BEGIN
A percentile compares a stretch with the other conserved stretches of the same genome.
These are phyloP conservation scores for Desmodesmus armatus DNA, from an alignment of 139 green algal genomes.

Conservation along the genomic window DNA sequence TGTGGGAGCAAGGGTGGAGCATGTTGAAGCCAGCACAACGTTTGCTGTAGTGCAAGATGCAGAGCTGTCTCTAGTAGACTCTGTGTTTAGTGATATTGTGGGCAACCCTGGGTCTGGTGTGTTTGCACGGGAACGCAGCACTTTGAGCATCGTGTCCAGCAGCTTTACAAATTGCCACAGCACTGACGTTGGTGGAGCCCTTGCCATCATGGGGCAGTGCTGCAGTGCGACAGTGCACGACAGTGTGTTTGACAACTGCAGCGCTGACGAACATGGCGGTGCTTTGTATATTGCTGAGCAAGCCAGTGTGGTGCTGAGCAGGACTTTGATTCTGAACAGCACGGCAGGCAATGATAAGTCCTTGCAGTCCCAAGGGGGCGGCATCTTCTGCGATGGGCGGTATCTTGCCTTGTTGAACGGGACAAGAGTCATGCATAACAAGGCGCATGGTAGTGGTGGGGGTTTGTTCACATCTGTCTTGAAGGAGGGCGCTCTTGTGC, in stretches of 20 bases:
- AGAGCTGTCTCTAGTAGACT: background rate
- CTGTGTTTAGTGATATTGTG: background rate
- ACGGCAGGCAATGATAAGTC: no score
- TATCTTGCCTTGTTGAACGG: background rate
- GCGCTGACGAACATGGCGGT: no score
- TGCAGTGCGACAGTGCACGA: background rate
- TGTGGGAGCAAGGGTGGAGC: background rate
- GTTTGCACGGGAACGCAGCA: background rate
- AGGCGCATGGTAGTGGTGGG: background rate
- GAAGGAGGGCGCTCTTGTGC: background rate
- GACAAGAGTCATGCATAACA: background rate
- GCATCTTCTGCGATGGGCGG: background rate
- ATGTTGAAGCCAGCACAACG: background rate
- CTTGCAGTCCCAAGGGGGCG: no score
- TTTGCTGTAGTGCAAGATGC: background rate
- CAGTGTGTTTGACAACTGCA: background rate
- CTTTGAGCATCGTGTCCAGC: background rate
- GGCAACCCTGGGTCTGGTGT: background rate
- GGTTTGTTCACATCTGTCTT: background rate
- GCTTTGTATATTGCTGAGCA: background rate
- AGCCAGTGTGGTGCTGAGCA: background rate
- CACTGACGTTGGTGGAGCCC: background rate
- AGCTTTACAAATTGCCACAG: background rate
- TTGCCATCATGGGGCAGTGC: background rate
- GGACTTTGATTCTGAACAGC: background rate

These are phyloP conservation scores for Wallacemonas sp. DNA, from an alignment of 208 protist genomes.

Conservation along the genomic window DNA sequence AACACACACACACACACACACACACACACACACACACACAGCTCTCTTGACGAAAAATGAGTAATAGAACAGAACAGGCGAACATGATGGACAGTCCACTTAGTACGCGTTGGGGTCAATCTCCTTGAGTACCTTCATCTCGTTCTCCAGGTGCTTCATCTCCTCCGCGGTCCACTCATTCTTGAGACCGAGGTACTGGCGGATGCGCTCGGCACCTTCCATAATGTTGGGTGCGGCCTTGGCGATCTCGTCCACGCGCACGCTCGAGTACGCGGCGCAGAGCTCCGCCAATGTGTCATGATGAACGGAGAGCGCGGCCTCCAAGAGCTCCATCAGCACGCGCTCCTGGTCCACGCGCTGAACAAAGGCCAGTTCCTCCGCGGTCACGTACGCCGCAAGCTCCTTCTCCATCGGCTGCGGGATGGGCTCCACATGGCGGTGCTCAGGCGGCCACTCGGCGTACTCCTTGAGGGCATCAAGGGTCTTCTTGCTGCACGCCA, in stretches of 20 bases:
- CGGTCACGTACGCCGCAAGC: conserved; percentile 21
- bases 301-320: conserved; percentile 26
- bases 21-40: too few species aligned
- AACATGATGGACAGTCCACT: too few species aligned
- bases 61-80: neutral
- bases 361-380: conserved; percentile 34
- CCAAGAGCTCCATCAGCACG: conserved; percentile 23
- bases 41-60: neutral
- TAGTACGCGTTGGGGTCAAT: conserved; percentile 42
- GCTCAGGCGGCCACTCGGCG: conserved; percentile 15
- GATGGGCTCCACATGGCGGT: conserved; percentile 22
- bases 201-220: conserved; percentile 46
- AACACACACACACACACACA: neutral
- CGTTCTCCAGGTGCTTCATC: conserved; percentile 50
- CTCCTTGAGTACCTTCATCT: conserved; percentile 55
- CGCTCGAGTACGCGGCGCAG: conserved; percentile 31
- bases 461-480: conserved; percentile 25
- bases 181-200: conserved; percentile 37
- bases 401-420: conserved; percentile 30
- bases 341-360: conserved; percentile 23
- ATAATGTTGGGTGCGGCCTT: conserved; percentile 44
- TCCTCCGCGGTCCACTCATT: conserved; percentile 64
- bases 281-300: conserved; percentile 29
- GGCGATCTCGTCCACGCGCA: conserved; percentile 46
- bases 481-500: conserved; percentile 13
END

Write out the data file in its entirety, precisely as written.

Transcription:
A percentile compares a stretch with the other conserved stretches of the same genome.
These are phyloP conservation scores for Desmodesmus armatus DNA, from an alignment of 139 green algal genomes.

Conservation along the genomic window DNA sequence TGTGGGAGCAAGGGTGGAGCATGTTGAAGCCAGCACAACGTTTGCTGTAGTGCAAGATGCAGAGCTGTCTCTAGTAGACTCTGTGTTTAGTGATATTGTGGGCAACCCTGGGTCTGGTGTGTTTGCACGGGAACGCAGCACTTTGAGCATCGTGTCCAGCAGCTTTACAAATTGCCACAGCACTGACGTTGGTGGAGCCCTTGCCATCATGGGGCAGTGCTGCAGTGCGACAGTGCACGACAGTGTGTTTGACAACTGCAGCGCTGACGAACATGGCGGTGCTTTGTATATTGCTGAGCAAGCCAGTGTGGTGCTGAGCAGGACTTTGATTCTGAACAGCACGGCAGGCAATGATAAGTCCTTGCAGTCCCAAGGGGGCGGCATCTTCTGCGATGGGCGGTATCTTGCCTTGTTGAACGGGACAAGAGTCATGCATAACAAGGCGCATGGTAGTGGTGGGGGTTTGTTCACATCTGTCTTGAAGGAGGGCGCTCTTGTGC, in stretches of 20 bases:
- AGAGCTGTCTCTAGTAGACT: background rate
- CTGTGTTTAGTGATATTGTG: background rate
- ACGGCAGGCAATGATAAGTC: no score
- TATCTTGCCTTGTTGAACGG: background rate
- GCGCTGACGAACATGGCGGT: no score
- TGCAGTGCGACAGTGCACGA: background rate
- TGTGGGAGCAAGGGTGGAGC: background rate
- GTTTGCACGGGAACGCAGCA: background rate
- AGGCGCATGGTAGTGGTGGG: background rate
- GAAGGAGGGCGCTCTTGTGC: background rate
- GACAAGAGTCATGCATAACA: background rate
- GCATCTTCTGCGATGGGCGG: background rate
- ATGTTGAAGCCAGCACAACG: background rate
- CTTGCAGTCCCAAGGGGGCG: no score
- TTTGCTGTAGTGCAAGATGC: background rate
- CAGTGTGTTTGACAACTGCA: background rate
- CTTTGAGCATCGTGTCCAGC: background rate
- GGCAACCCTGGGTCTGGTGT: background rate
- GGTTTGTTCACATCTGTCTT: background rate
- GCTTTGTATATTGCTGAGCA: background rate
- AGCCAGTGTGGTGCTGAGCA: background rate
- CACTGACGTTGGTGGAGCCC: background rate
- AGCTTTACAAATTGCCACAG: background rate
- TTGCCATCATGGGGCAGTGC: background rate
- GGACTTTGATTCTGAACAGC: background rate

These are phyloP conservation scores for Wallacemonas sp. DNA, from an alignment of 208 protist genomes.

Conservation along the genomic window DNA sequence AACACACACACACACACACACACACACACACACACACACAGCTCTCTTGACGAAAAATGAGTAATAGAACAGAACAGGCGAACATGATGGACAGTCCACTTAGTACGCGTTGGGGTCAATCTCCTTGAGTACCTTCATCTCGTTCTCCAGGTGCTTCATCTCCTCCGCGGTCCACTCATTCTTGAGACCGAGGTACTGGCGGATGCGCTCGGCACCTTCCATAATGTTGGGTGCGGCCTTGGCGATCTCGTCCACGCGCACGCTCGAGTACGCGGCGCAGAGCTCCGCCAATGTGTCATGATGAACGGAGAGCGCGGCCTCCAAGAGCTCCATCAGCACGCGCTCCTGGTCCACGCGCTGAACAAAGGCCAGTTCCTCCGCGGTCACGTACGCCGCAAGCTCCTTCTCCATCGGCTGCGGGATGGGCTCCACATGGCGGTGCTCAGGCGGCCACTCGGCGTACTCCTTGAGGGCATCAAGGGTCTTCTTGCTGCACGCCA, in stretches of 20 bases:
- CGGTCACGTACGCCGCAAGC: conserved; percentile 21
- bases 301-320: conserved; percentile 26
- bases 21-40: too few species aligned
- AACATGATGGACAGTCCACT: too few species aligned
- bases 61-80: neutral
- bases 361-380: conserved; percentile 34
- CCAAGAGCTCCATCAGCACG: conserved; percentile 23
- bases 41-60: neutral
- TAGTACGCGTTGGGGTCAAT: conserved; percentile 42
- GCTCAGGCGGCCACTCGGCG: conserved; percentile 15
- GATGGGCTCCACATGGCGGT: conserved; percentile 22
- bases 201-220: conserved; percentile 46
- AACACACACACACACACACA: neutral
- CGTTCTCCAGGTGCTTCATC: conserved; percentile 50
- CTCCTTGAGTACCTTCATCT: conserved; percentile 55
- CGCTCGAGTACGCGGCGCAG: conserved; percentile 31
- bases 461-480: conserved; percentile 25
- bases 181-200: conserved; percentile 37
- bases 401-420: conserved; percentile 30
- bases 341-360: conserved; percentile 23
- ATAATGTTGGGTGCGGCCTT: conserved; percentile 44
- TCCTCCGCGGTCCACTCATT: conserved; percentile 64
- bases 281-300: conserved; percentile 29
- GGCGATCTCGTCCACGCGCA: conserved; percentile 46
- bases 481-500: conserved; percentile 13